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Tag archives: theoretical physics

Test your brains with the Physics World blackboard quiz

A blackboard at the Perimeter Institute for Theoretical Physics in Waterlook, Canada

BLACKBOARD 1

By Matin Durrani

Can you tell what branch of physics is being described on the blackboard above? It’s one of six photographs taken by the communications folks at the Perimeter Institute for Theoretical Physics in Waterloo, Canada, where blackboards are an integral feature of the building’s design, appearing everywhere from the lifts to coffee areas.

In this quiz, your task is to study six blackboards and match them up with the physics topics they represent. There’s no prize, other than the satisfaction of having at least some inkling of what those clever theorists at the Perimeter are up to.

So here are the six topics:

• Accretion physics and general relativity

• Cosmology

• Neural networks and condensed matter

• Particle physics 1

• Particle physics 2

• Strings

And here are the six blackboards (you can click on each to see it in more detail).

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Fermilab at 50: the June 2017 issue of Physics World is now out

PWJun17cover-200By Matin Durrani

With America’s iconic Fermi National Accelerator Laboratory (Fermilab) celebrating its 50th anniversary this month, check out the June 2017 issue of Physics World magazine, which is now live in the Physics World app for mobile and desktop.

Fermilab mades its name with the Tevatron proton–antiproton collider but neutrinos hold the key to the lab’s future, as Ben Still from Queen Mary University of London makes clear in a feature on the physics of these elusive particles.

You can also enjoy a cracking review of Tommaso Dorigo’s new warts-and-all account of life in the CDF collaboration at Fermilab, while Seyda Ipek from the lab pops up in Philip Ball’s homage to the blackboard – which you can also read on physicsworld.com.

Plus don’t miss this month’s Lateral Thoughts, which reveals how one physicist working in a Scottish call centre ended up chatting to Enrico Fermi’s daughter-in-law about her TV.

Remember that if you’re a member of the Institute of Physics, you can read Physics World magazine every month via our digital apps for iOS, Android and Web browsers.

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Freeman Dyson on the physics dream team, Tycho Brahe’s heavy metal, Tintin bags an astronomical sum

Mr Freeman Dyson: “so lucky” not to have a PhD. (CC BY-SA 2.0/Jacob Appelbaum)

Mr Freeman Dyson: “so lucky” not to have a PhD. (CC BY-SA 2.0/Jacob Appelbaum)

By Hamish Johnston

What would it be like to have known Hans Bethe, Wolfgang Pauli, Robert Oppenheimer and Richard Feynman? One person who can tell is the theoretical physicist Freeman Dyson, who recounts his extraordinary life in an interview in Nautilus entitled “My life with the physics dream team”. Born in the UK, he got a degree in mathematics at the University of Cambridge before embarking on a PhD with Bethe at Cornell. Remarkably, Dyson did not complete his doctorate – something he seems rather pleased with: “I was so lucky. I slipped through the cracks.”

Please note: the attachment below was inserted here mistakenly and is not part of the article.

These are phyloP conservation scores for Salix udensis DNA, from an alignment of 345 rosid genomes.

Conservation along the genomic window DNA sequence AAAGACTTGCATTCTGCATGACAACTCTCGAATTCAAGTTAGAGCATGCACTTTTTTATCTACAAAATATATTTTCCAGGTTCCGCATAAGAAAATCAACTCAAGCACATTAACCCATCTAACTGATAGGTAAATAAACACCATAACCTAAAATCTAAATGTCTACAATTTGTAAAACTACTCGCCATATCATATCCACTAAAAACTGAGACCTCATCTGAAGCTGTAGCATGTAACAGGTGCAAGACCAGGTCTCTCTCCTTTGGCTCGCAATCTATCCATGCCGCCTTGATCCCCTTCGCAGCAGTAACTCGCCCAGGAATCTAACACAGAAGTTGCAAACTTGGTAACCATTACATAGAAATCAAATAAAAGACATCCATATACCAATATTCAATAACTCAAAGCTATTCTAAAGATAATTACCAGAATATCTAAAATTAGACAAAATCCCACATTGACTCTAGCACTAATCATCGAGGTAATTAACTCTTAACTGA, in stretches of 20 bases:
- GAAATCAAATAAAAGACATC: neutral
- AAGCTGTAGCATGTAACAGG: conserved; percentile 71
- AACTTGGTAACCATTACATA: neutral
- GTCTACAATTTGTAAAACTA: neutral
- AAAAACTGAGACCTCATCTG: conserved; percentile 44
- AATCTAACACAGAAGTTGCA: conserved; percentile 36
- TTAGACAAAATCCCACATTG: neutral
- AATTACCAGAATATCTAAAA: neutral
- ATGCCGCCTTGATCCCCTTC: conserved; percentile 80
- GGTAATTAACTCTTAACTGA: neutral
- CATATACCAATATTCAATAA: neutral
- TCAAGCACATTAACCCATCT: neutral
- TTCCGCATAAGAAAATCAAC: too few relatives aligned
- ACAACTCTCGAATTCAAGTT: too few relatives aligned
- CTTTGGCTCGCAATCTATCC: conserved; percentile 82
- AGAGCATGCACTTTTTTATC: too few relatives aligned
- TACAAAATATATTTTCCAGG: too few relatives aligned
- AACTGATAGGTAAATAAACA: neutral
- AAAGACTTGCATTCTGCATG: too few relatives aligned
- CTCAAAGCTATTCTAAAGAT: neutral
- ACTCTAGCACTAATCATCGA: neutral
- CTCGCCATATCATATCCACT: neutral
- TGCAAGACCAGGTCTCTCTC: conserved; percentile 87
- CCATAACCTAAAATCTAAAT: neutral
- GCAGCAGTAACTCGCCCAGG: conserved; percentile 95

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A paradise for physics in Brazil

Photo of Alvaro Ferraz, director of the International Institute of Physics in Natal on 5 September 2016

Leading light: Alvaro Ferraz, director of the International Institute of Physics in Natal.

By Matin Durrani in Natal, Brazil

I took a break yesterday afternoon from the 50th anniversary meeting of the Brazil Physics Society here in Natal in the north-east of the country to visit the International Institute of Physics (IIP). Located on the campus of the Universidad Federal do Rio Grande do Norte, the IIP was founded in 2010 to carry out cutting-edge research in theoretical physics and help push forward Brazilian science on the international stage. If you’re a theorist, it’s hard to imagine a more pleasant environment for doing physics.

Previously housed in a small, cramped building (albeit with a swimming pool), the IIP moved into a shiny, new three-storey building in March this year. One striking architectural feature is the institute’s central atrium, which is fully open to the outside world. Natal has such a great climate – it’s 25–30 °C all year round and almost always sunny – that there’s no need for stuffy walls and doors. The design also lets the regular, strong breezes that blow into Natal from the Atlantic to add a delightful, cooling touch.

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Carlo Rovelli discusses his ‘Seven Brief Lessons on Physics’

 

By  Matin Durrani

A tiny, 83-page book about some of the basic principles of physics has been a surprise hit in Italy – becoming the single bestselling book of any kind to be published in the country this year.

The book has now been translated into English, entitled Seven Brief Lessons on Physics, and its author – the Italian-born theoretical physicist Carlo Rovelli – dropped by the Physics World offices in Bristol yesterday en route to giving a sold-out lecture about the book as part of the city’s Festival of Ideas.